Certified Needlework judge – Article 2


Natalie Dupuis (Canada) is embarking on a little-known training and I found it interesting to follow her. I will therefore propose a small series of articles on this program and on the journey of Natalie. My first article focused on general training, with the help of Pat Goaley, responsible for this training at the EGA.

Why did you choose to follow this program?
I am always looking to develop myself. While I was visiting the Embroidery Guild of America (EGA) website, I saw a section about judging training. I was immediately interested because I had just been part of a team of judges during an embroidery competition. Our team seemed to have no guidelines or experience in this type of assessment.

Registration confirmation
Training books loaned by Pat Goaley, Natalie’s advisor and president of the EGA

I wondered if I could follow such a training as a judge and use my experience as a teacher (with a Master’s degree in education) and the various supports I gave during embroidery competitions and exhibitions.
I am much younger than most of my colleagues in the embroidery industry in Canada: having a training, a judge’s certificate should allow me to obtain their trust when I speak of evaluation, ethics and theory drawing.

I already have a lot to say but when you are the “new kid”, you have to show your abilities over time. You should both express your ideas clearly and reasonably, while showing respect for the ideas of people older than you.
I also thought that this program could help me better understand my own decisions regarding my creations and of course improve my CV when I apply for a professorship or when I give talks.
Finally, I love to read and study. The books I had to read to prepare for the exam on color and drawing fascinated me.
The EGA program seems to be the most comprehensive in North America that I could find. I don’t know if there is another one. I have a fantastic counselor (Pat Goaley), who has supported me since the moment I expressed my desire to take this program.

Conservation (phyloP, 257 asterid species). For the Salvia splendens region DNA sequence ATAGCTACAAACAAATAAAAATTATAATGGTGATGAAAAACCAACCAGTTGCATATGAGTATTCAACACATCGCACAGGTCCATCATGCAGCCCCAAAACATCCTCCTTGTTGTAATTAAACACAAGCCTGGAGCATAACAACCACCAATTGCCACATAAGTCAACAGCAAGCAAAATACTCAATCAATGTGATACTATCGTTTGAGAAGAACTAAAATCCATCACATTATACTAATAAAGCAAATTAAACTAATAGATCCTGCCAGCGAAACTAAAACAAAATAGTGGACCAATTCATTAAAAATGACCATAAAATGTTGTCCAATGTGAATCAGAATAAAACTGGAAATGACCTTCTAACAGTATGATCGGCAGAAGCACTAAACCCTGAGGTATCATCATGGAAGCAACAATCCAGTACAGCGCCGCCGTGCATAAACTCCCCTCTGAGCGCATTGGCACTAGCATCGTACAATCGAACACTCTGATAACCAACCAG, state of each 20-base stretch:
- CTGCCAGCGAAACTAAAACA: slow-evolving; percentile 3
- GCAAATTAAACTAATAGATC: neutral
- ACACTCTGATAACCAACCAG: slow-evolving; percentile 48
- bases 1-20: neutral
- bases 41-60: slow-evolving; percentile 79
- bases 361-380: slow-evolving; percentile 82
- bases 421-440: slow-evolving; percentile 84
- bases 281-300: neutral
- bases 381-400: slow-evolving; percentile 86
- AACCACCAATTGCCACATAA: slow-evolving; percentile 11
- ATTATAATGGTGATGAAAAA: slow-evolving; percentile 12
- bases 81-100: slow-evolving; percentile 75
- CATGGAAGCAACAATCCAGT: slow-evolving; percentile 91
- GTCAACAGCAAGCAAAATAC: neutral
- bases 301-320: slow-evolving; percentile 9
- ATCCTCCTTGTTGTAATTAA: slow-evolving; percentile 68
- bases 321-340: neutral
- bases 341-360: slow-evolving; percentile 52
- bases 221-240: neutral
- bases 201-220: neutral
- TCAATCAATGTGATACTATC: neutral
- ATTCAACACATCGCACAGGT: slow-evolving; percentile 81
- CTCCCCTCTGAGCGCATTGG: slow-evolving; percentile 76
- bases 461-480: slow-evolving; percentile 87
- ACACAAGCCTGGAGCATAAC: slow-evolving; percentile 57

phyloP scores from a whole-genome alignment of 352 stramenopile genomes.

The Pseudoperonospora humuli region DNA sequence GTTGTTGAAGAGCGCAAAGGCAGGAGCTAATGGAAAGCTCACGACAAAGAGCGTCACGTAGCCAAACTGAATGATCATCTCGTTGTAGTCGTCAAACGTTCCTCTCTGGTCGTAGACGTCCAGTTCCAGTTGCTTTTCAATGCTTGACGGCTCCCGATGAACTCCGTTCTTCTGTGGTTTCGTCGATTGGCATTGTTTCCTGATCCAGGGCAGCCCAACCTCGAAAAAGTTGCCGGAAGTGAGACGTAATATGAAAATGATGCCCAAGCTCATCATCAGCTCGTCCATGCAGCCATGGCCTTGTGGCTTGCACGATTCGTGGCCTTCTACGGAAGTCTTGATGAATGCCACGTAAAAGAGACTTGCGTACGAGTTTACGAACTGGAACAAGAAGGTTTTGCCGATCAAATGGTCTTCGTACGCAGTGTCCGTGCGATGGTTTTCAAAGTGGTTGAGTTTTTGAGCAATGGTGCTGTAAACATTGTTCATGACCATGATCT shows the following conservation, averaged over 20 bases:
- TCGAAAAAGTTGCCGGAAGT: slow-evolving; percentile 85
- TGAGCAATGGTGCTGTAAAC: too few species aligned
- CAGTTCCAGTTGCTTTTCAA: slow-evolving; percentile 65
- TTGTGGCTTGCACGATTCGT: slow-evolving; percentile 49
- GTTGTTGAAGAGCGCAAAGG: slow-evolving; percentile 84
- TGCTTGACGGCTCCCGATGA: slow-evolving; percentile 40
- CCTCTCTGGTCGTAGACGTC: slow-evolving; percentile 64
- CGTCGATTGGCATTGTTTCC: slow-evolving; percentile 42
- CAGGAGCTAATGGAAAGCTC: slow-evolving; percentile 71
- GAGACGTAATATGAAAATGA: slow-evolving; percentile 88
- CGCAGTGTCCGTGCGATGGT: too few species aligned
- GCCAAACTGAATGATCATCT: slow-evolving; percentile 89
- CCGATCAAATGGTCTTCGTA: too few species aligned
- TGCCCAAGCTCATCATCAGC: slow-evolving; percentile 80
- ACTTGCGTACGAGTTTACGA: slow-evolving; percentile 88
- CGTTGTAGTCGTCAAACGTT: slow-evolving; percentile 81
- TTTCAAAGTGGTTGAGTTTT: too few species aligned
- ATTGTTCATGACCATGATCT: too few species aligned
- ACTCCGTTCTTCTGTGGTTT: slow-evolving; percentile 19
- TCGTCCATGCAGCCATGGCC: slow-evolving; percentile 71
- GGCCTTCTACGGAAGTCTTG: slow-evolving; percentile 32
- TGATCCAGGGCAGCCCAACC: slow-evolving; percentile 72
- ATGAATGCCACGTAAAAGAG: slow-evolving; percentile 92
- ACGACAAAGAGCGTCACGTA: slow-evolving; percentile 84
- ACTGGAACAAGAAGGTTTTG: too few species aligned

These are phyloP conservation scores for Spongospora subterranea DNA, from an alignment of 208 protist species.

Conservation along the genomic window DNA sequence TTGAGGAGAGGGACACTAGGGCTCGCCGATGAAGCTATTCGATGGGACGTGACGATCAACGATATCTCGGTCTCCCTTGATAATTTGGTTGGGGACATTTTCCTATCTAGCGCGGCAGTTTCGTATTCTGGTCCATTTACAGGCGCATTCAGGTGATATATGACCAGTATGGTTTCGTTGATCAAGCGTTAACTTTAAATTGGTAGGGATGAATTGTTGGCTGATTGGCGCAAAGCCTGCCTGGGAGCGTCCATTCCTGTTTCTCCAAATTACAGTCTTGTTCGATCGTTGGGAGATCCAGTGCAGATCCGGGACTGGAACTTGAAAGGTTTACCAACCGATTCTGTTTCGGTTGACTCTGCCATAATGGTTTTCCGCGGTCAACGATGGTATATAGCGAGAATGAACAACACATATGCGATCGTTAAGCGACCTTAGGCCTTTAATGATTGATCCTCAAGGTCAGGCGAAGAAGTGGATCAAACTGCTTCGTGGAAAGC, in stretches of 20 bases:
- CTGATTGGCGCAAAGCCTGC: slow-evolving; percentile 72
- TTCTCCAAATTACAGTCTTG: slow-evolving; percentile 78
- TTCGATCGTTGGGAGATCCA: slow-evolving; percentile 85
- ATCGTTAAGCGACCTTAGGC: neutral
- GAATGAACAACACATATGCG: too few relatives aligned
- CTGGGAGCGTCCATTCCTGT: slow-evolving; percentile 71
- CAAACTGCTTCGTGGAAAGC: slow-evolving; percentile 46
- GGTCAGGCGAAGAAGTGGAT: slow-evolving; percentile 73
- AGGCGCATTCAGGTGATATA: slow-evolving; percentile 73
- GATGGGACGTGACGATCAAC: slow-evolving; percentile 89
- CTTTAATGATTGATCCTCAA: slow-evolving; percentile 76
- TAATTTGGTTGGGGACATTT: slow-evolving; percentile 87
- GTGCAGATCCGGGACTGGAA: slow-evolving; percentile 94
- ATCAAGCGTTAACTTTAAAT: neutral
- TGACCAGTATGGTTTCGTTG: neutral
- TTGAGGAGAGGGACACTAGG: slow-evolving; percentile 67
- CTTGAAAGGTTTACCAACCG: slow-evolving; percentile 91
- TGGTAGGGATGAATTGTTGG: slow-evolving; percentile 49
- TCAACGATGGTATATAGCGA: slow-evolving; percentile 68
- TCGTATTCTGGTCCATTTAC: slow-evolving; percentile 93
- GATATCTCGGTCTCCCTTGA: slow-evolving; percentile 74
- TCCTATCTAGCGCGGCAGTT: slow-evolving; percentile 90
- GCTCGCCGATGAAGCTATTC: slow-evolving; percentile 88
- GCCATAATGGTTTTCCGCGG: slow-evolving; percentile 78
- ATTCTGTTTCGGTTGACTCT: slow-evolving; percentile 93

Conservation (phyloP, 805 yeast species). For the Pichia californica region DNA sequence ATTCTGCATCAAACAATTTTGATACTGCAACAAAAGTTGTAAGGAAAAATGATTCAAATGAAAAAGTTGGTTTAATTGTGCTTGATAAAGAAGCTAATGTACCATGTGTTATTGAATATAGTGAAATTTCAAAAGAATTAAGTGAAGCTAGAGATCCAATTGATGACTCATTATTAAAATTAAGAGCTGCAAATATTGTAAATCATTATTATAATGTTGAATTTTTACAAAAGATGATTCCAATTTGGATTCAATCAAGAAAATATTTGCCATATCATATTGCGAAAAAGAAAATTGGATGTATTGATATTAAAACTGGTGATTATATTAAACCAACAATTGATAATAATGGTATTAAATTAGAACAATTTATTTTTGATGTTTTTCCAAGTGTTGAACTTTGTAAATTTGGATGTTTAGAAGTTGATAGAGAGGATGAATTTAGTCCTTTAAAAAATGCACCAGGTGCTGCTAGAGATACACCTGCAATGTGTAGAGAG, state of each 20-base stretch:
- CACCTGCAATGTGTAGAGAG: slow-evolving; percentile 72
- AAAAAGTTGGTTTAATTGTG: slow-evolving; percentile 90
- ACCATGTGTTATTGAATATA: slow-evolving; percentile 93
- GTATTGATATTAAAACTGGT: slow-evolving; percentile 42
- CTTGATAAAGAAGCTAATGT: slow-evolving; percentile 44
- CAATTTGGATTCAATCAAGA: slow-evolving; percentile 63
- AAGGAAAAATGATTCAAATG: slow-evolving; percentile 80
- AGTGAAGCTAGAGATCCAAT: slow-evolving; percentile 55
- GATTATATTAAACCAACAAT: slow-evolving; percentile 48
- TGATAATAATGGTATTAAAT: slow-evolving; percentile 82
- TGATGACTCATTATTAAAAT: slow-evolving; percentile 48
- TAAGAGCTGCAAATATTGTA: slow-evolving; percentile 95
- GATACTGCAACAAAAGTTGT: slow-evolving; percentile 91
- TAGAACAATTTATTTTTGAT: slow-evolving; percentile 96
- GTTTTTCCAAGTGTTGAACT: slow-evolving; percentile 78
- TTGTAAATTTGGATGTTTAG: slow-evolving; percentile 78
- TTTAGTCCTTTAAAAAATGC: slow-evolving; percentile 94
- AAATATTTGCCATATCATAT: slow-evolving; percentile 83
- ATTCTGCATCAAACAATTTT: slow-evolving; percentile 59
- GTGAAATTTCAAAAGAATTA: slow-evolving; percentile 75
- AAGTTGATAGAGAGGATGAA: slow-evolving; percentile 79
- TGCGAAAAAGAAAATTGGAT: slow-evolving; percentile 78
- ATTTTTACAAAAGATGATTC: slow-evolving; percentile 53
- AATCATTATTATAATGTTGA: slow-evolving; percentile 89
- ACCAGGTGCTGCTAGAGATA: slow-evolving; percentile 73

Training book loaned by Pat Goaley, Natalie’s advisor and president of the EGA
Colours training

What do you hope to learn?
I hope to be able to look at all forms of embroidery with an expert eye for their design. I want to be able to go to a contest with the confidence that I can guide a team well, or, if I am alone, to feel sufficiently trained to make the best decisions according to specific themes. I want to become the reference person in the evaluation to allow embroiderers to improve. And maybe one day train new judges myself. Teaching is my specialty and I always have the development of the student in mind. I was a head teacher in an international school in London and I also guided many groups through writing (CV, evaluation), so I think I can follow this program. I want to improve the standards set for needlework competitions, so that embroiderers really feel that their work has been judged honestly and on a solid basis.

What subjects are likely to be difficult for you?
Turning in my assignments on time, finding contests to practice in, and being patient with those who judge without having a similar background.

Making shapes with metallic threads
Colours training

How long do you think this will take you? Will you get there?
I will need a full 2 years. I have to juggle my two children, my creative work and my classes in various countries and schools.

Making shapes with metallic threads

The article above was written in July 2019. Thanks to Covid, things had to be organized differently for Natalie. In February 2022, Natalie is reaching the end of her training, with some 10 small essays still to be written and a live interview to perform. If all goes well, she should be certified in August and “add this fun feather to [her] hat”, according to her own words.

Good (left) and bad (right) use of tones – Exercise n°6

Photo copyrights: Natalie Dupuis
The EGA: https://egausa.org/
Natalie Dupuis: https://dupuisnatalie.wixsite.com/mysite